Some common real estate deal-killers | SummitDaily.com

Some common real estate deal-killers

Allison Simson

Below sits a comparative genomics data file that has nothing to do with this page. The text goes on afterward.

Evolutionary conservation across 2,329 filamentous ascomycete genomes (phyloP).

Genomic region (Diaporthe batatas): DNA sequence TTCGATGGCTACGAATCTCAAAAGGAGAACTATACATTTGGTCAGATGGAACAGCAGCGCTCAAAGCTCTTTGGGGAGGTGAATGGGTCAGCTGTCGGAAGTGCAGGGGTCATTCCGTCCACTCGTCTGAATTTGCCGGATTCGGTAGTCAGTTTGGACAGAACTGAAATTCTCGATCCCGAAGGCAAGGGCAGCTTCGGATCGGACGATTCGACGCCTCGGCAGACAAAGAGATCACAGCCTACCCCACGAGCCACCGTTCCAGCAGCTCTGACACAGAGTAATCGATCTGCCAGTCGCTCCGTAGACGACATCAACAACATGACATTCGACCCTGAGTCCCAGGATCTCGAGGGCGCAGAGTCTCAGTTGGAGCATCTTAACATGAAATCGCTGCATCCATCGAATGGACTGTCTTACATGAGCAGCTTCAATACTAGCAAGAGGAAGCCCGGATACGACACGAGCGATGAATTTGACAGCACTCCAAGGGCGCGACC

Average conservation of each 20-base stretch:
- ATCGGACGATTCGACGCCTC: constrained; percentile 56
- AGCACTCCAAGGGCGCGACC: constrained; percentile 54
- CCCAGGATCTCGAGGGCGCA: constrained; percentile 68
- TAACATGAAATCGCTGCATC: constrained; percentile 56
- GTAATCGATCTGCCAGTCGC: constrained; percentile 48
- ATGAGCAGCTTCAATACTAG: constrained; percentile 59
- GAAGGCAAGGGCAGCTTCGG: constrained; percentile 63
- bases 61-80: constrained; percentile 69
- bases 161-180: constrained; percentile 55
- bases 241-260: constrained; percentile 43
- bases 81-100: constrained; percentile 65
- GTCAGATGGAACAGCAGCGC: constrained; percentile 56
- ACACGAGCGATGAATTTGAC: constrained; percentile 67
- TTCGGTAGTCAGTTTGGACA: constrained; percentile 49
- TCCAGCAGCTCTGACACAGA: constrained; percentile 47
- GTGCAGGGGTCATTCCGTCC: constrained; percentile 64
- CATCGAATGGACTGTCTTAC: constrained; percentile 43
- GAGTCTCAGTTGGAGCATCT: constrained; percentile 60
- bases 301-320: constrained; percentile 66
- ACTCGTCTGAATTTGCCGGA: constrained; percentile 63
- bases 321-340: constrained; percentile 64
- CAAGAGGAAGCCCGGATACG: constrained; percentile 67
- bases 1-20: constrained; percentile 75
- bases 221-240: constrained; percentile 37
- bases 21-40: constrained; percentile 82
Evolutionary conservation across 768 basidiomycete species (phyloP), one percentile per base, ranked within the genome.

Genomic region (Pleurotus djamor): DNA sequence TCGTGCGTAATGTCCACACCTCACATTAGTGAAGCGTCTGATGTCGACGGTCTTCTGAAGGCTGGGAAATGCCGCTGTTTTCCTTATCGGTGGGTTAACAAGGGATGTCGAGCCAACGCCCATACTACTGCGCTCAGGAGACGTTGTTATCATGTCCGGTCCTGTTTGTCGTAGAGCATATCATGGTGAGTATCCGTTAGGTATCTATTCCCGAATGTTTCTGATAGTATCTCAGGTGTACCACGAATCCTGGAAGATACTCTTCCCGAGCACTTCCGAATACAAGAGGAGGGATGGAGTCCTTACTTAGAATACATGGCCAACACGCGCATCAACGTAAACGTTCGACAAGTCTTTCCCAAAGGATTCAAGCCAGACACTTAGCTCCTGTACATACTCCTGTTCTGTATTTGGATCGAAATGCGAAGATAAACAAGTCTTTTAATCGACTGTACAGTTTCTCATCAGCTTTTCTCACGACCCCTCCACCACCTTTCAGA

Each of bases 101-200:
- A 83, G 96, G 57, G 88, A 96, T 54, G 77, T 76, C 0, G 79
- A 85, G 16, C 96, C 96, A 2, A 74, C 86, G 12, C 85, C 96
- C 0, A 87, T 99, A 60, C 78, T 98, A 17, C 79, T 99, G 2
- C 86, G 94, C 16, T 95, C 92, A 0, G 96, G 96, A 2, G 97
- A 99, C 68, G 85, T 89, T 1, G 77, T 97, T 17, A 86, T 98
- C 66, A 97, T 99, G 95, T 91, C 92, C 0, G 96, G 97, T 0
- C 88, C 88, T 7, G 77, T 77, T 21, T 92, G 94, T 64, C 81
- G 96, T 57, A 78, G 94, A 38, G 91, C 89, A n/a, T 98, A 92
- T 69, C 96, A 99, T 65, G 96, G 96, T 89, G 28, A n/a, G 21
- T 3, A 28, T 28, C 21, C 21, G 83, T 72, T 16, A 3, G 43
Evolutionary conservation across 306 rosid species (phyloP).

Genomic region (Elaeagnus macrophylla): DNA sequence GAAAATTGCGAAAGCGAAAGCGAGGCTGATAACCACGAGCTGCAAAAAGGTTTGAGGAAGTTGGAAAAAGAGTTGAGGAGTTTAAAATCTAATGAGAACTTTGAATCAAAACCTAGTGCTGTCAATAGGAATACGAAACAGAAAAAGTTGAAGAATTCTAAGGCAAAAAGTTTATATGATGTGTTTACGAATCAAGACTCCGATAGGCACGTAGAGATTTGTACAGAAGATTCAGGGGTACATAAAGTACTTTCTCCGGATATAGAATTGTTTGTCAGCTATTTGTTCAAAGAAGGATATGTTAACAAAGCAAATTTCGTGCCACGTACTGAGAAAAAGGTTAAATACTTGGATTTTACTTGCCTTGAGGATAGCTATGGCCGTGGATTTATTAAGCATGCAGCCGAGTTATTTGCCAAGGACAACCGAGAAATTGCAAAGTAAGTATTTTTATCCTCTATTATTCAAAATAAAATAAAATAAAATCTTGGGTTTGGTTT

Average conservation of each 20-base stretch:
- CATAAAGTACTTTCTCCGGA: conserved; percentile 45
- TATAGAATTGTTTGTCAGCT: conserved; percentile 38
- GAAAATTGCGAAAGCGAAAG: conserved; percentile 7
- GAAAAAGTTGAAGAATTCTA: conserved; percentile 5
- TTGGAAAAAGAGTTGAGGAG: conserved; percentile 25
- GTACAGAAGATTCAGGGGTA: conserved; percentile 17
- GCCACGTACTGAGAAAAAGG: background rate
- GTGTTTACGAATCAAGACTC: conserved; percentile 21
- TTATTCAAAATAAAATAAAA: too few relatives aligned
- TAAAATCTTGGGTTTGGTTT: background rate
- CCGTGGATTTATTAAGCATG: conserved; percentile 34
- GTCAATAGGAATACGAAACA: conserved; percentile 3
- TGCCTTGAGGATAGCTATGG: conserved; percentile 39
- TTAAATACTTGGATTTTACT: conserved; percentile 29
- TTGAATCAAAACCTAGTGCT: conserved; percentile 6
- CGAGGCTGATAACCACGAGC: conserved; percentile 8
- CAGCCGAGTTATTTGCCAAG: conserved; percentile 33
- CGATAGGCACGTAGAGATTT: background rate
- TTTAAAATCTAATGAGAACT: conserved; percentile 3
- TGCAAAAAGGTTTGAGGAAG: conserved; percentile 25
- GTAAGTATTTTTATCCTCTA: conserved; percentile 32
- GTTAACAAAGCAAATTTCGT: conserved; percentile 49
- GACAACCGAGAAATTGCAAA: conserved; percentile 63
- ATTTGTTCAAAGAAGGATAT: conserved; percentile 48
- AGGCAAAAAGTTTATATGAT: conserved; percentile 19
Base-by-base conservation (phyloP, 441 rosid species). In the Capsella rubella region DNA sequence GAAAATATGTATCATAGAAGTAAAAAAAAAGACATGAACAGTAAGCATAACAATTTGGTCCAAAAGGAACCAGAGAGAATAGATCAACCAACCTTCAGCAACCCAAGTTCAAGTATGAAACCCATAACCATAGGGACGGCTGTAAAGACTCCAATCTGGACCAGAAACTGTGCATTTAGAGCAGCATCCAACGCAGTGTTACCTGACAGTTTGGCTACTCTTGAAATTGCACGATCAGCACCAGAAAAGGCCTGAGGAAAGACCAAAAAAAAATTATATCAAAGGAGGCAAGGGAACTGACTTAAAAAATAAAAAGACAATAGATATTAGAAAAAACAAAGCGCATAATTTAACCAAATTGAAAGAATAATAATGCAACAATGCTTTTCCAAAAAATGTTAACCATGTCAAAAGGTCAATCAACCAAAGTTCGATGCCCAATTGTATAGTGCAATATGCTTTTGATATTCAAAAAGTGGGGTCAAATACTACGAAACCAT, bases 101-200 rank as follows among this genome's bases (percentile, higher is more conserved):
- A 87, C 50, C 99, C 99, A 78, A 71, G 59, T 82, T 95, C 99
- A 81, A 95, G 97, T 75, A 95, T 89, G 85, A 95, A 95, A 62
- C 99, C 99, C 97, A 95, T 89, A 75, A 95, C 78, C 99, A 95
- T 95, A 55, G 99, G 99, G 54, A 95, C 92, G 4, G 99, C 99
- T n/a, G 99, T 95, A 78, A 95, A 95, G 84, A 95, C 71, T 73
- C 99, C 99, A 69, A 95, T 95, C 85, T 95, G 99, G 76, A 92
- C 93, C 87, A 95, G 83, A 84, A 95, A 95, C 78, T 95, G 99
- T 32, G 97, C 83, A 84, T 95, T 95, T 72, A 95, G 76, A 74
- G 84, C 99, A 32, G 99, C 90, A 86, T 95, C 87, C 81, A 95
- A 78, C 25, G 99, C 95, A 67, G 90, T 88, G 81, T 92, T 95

Question: Allison, our home is for sale in Frisco, and just last week, amazingly in this market, we received two offers in less than two days. We accepted the offer from the buyers who seemed most committed to buying the house. In less than 12 hours, the buyers backed out. Although they had been looking for a home for months and thought they’d decided where they wanted to live, they had a change of heart – not about the house, but about the location.Answer: Unfortunately, buyer’s remorse is one reason transactions fail in any market! The Colorado Contract to Buy & Sell real estate is very “buyer friendly” so there are loopholes for the buyers to change their mind.The enthusiasm that permeated the home-sale market when the federal tax credits were available has waned. Economic news has been mixed at best. This has led to increased caution on the part of some homebuyers.Another easily avoidable reason why contracts fail is failure of sellers to disclose a significant defect in the property before the buyers make an offer. Some sellers resist having presale inspections done because they don’t want buyers to know too much about what’s wrong with their home until they fall in love with it.This strategy might work for sellers in a hot market where prices are rising quickly. However, in today’s market, buyers are diligent and cautious; falling in love takes a back seat to practicality.In one case, sellers withheld a report that revealed significant foundation problems that could be fixed only at great expense. The buyers, who were buying at the top of their price range, were furious. They wouldn’t have made an offer had they known about the foundation up front, particularly since the seller was unwilling to correct the defect. They wasted time and money on their own inspections. The deal fell apart and the sellers had to put the house back on the market.Often contacts are so loaded with conditions unacceptable to the sellers that they don’t make it to first base.One seller refused to respond to an offer because the price was very low, the offer was contingent on the sale of the buyers’ home that was not yet on the market, and the buyers wanted the sellers to take their home off the market until the buyers found a buyer for their home.Another culprit that can rattle a transaction, even one that’s not full of unreasonable contingencies, are conditions pertaining to the buyer’s financing. Well-qualified buyers were recently told by their lender they had to increase their cash downpayment from 20 to 25 percent because of one late payment on their credit report. The buyers had enough cash to increase their downpayment. But, when defects were pointed out during inspections, the buyers didn’t have enough cash left to make the repairs. They asked the seller to credit them money at closing. The seller agreed and the sale closed. However, this could have blown the deal if the seller was unwilling or unable to pay for repairs. In Summit County, condo financing can be difficult, but not impossible if you work with a trusted lender who is very familiar with doing loans in Summit County. THE CLOSING: Keep in mind the home-sale market is a local business. Although national trends and consumer confidence impact local markets, prices tend to hold up well for well-priced homes in high-demand, low-inventory neighborhoods. Inman News.For answers to your real estate questions, call Allison at (970) 468-6800. Email – Info@SummitRealEstate.com. Want to know the value of your Summit County property? Visit http://www.SummitHomeValue.com